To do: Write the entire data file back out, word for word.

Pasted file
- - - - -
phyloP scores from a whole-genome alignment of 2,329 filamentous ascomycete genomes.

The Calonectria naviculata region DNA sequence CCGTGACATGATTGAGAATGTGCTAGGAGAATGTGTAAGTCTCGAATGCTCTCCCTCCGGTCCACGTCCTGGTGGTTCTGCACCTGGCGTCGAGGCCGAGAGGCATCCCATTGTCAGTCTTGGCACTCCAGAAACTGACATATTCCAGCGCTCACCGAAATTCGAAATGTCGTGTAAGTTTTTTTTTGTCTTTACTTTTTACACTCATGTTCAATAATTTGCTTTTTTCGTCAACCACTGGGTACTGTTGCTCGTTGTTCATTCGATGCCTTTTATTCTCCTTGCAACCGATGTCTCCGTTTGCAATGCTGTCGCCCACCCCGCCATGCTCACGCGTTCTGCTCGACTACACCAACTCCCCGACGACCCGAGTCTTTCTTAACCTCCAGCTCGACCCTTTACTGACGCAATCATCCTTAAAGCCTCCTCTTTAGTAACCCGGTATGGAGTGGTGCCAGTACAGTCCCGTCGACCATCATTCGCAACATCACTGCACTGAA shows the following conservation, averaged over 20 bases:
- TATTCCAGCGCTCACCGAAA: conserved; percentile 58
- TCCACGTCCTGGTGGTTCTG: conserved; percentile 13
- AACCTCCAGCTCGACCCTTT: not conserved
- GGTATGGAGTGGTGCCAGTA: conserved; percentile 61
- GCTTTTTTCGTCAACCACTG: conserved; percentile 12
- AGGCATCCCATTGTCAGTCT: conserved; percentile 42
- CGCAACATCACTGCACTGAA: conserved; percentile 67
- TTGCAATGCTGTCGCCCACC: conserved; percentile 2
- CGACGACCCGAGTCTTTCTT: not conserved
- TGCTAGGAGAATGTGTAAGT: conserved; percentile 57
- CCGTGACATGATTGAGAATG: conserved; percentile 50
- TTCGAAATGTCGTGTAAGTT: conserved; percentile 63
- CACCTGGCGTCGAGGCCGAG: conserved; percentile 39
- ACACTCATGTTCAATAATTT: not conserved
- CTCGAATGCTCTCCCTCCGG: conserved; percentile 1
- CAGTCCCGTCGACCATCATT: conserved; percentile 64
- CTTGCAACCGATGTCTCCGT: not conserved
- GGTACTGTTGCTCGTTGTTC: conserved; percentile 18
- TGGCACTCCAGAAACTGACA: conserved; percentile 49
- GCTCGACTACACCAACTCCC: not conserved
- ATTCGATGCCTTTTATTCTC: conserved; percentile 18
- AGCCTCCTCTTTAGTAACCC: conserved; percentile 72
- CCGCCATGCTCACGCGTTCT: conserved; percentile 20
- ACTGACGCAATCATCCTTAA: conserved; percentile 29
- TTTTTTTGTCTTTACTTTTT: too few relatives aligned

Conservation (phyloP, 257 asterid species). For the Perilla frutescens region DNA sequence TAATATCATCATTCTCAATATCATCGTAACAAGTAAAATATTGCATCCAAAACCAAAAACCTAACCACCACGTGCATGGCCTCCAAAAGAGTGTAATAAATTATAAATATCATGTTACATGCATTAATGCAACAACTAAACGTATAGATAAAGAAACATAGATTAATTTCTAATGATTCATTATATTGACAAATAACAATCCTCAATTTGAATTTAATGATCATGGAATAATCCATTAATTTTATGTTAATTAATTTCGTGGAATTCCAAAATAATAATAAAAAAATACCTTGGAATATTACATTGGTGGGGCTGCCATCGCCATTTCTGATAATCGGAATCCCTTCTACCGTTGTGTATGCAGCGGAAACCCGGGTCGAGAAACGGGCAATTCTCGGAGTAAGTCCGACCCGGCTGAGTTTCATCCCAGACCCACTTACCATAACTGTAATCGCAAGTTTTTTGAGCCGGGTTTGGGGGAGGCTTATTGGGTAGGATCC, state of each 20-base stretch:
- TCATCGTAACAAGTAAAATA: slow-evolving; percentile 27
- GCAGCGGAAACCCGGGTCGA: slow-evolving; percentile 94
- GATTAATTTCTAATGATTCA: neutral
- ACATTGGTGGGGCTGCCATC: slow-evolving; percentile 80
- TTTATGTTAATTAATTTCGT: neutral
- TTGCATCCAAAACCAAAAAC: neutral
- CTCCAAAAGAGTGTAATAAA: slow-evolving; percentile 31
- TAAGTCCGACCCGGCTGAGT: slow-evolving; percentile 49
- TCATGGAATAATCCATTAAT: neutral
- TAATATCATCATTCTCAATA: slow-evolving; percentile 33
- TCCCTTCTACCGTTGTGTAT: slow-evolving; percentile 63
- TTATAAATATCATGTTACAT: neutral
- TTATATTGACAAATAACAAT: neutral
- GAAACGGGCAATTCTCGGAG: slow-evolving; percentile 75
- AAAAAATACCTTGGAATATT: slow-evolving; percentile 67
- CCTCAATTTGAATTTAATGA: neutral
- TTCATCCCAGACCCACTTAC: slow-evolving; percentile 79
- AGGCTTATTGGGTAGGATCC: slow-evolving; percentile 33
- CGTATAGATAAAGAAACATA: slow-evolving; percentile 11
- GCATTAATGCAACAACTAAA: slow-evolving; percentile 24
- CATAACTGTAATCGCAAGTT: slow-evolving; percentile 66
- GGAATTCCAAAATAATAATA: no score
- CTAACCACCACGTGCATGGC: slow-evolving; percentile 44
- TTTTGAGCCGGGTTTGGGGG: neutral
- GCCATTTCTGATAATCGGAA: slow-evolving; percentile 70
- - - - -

phyloP scores from a whole-genome alignment of 2,329 filamentous ascomycete genomes.

The Calonectria naviculata region DNA sequence CCGTGACATGATTGAGAATGTGCTAGGAGAATGTGTAAGTCTCGAATGCTCTCCCTCCGGTCCACGTCCTGGTGGTTCTGCACCTGGCGTCGAGGCCGAGAGGCATCCCATTGTCAGTCTTGGCACTCCAGAAACTGACATATTCCAGCGCTCACCGAAATTCGAAATGTCGTGTAAGTTTTTTTTTGTCTTTACTTTTTACACTCATGTTCAATAATTTGCTTTTTTCGTCAACCACTGGGTACTGTTGCTCGTTGTTCATTCGATGCCTTTTATTCTCCTTGCAACCGATGTCTCCGTTTGCAATGCTGTCGCCCACCCCGCCATGCTCACGCGTTCTGCTCGACTACACCAACTCCCCGACGACCCGAGTCTTTCTTAACCTCCAGCTCGACCCTTTACTGACGCAATCATCCTTAAAGCCTCCTCTTTAGTAACCCGGTATGGAGTGGTGCCAGTACAGTCCCGTCGACCATCATTCGCAACATCACTGCACTGAA shows the following conservation, averaged over 20 bases:
- TATTCCAGCGCTCACCGAAA: conserved; percentile 58
- TCCACGTCCTGGTGGTTCTG: conserved; percentile 13
- AACCTCCAGCTCGACCCTTT: not conserved
- GGTATGGAGTGGTGCCAGTA: conserved; percentile 61
- GCTTTTTTCGTCAACCACTG: conserved; percentile 12
- AGGCATCCCATTGTCAGTCT: conserved; percentile 42
- CGCAACATCACTGCACTGAA: conserved; percentile 67
- TTGCAATGCTGTCGCCCACC: conserved; percentile 2
- CGACGACCCGAGTCTTTCTT: not conserved
- TGCTAGGAGAATGTGTAAGT: conserved; percentile 57
- CCGTGACATGATTGAGAATG: conserved; percentile 50
- TTCGAAATGTCGTGTAAGTT: conserved; percentile 63
- CACCTGGCGTCGAGGCCGAG: conserved; percentile 39
- ACACTCATGTTCAATAATTT: not conserved
- CTCGAATGCTCTCCCTCCGG: conserved; percentile 1
- CAGTCCCGTCGACCATCATT: conserved; percentile 64
- CTTGCAACCGATGTCTCCGT: not conserved
- GGTACTGTTGCTCGTTGTTC: conserved; percentile 18
- TGGCACTCCAGAAACTGACA: conserved; percentile 49
- GCTCGACTACACCAACTCCC: not conserved
- ATTCGATGCCTTTTATTCTC: conserved; percentile 18
- AGCCTCCTCTTTAGTAACCC: conserved; percentile 72
- CCGCCATGCTCACGCGTTCT: conserved; percentile 20
- ACTGACGCAATCATCCTTAA: conserved; percentile 29
- TTTTTTTGTCTTTACTTTTT: too few relatives aligned

Conservation (phyloP, 257 asterid species). For the Perilla frutescens region DNA sequence TAATATCATCATTCTCAATATCATCGTAACAAGTAAAATATTGCATCCAAAACCAAAAACCTAACCACCACGTGCATGGCCTCCAAAAGAGTGTAATAAATTATAAATATCATGTTACATGCATTAATGCAACAACTAAACGTATAGATAAAGAAACATAGATTAATTTCTAATGATTCATTATATTGACAAATAACAATCCTCAATTTGAATTTAATGATCATGGAATAATCCATTAATTTTATGTTAATTAATTTCGTGGAATTCCAAAATAATAATAAAAAAATACCTTGGAATATTACATTGGTGGGGCTGCCATCGCCATTTCTGATAATCGGAATCCCTTCTACCGTTGTGTATGCAGCGGAAACCCGGGTCGAGAAACGGGCAATTCTCGGAGTAAGTCCGACCCGGCTGAGTTTCATCCCAGACCCACTTACCATAACTGTAATCGCAAGTTTTTTGAGCCGGGTTTGGGGGAGGCTTATTGGGTAGGATCC, state of each 20-base stretch:
- TCATCGTAACAAGTAAAATA: slow-evolving; percentile 27
- GCAGCGGAAACCCGGGTCGA: slow-evolving; percentile 94
- GATTAATTTCTAATGATTCA: neutral
- ACATTGGTGGGGCTGCCATC: slow-evolving; percentile 80
- TTTATGTTAATTAATTTCGT: neutral
- TTGCATCCAAAACCAAAAAC: neutral
- CTCCAAAAGAGTGTAATAAA: slow-evolving; percentile 31
- TAAGTCCGACCCGGCTGAGT: slow-evolving; percentile 49
- TCATGGAATAATCCATTAAT: neutral
- TAATATCATCATTCTCAATA: slow-evolving; percentile 33
- TCCCTTCTACCGTTGTGTAT: slow-evolving; percentile 63
- TTATAAATATCATGTTACAT: neutral
- TTATATTGACAAATAACAAT: neutral
- GAAACGGGCAATTCTCGGAG: slow-evolving; percentile 75
- AAAAAATACCTTGGAATATT: slow-evolving; percentile 67
- CCTCAATTTGAATTTAATGA: neutral
- TTCATCCCAGACCCACTTAC: slow-evolving; percentile 79
- AGGCTTATTGGGTAGGATCC: slow-evolving; percentile 33
- CGTATAGATAAAGAAACATA: slow-evolving; percentile 11
- GCATTAATGCAACAACTAAA: slow-evolving; percentile 24
- CATAACTGTAATCGCAAGTT: slow-evolving; percentile 66
- GGAATTCCAAAATAATAATA: no score
- CTAACCACCACGTGCATGGC: slow-evolving; percentile 44
- TTTTGAGCCGGGTTTGGGGG: neutral
- GCCATTTCTGATAATCGGAA: slow-evolving; percentile 70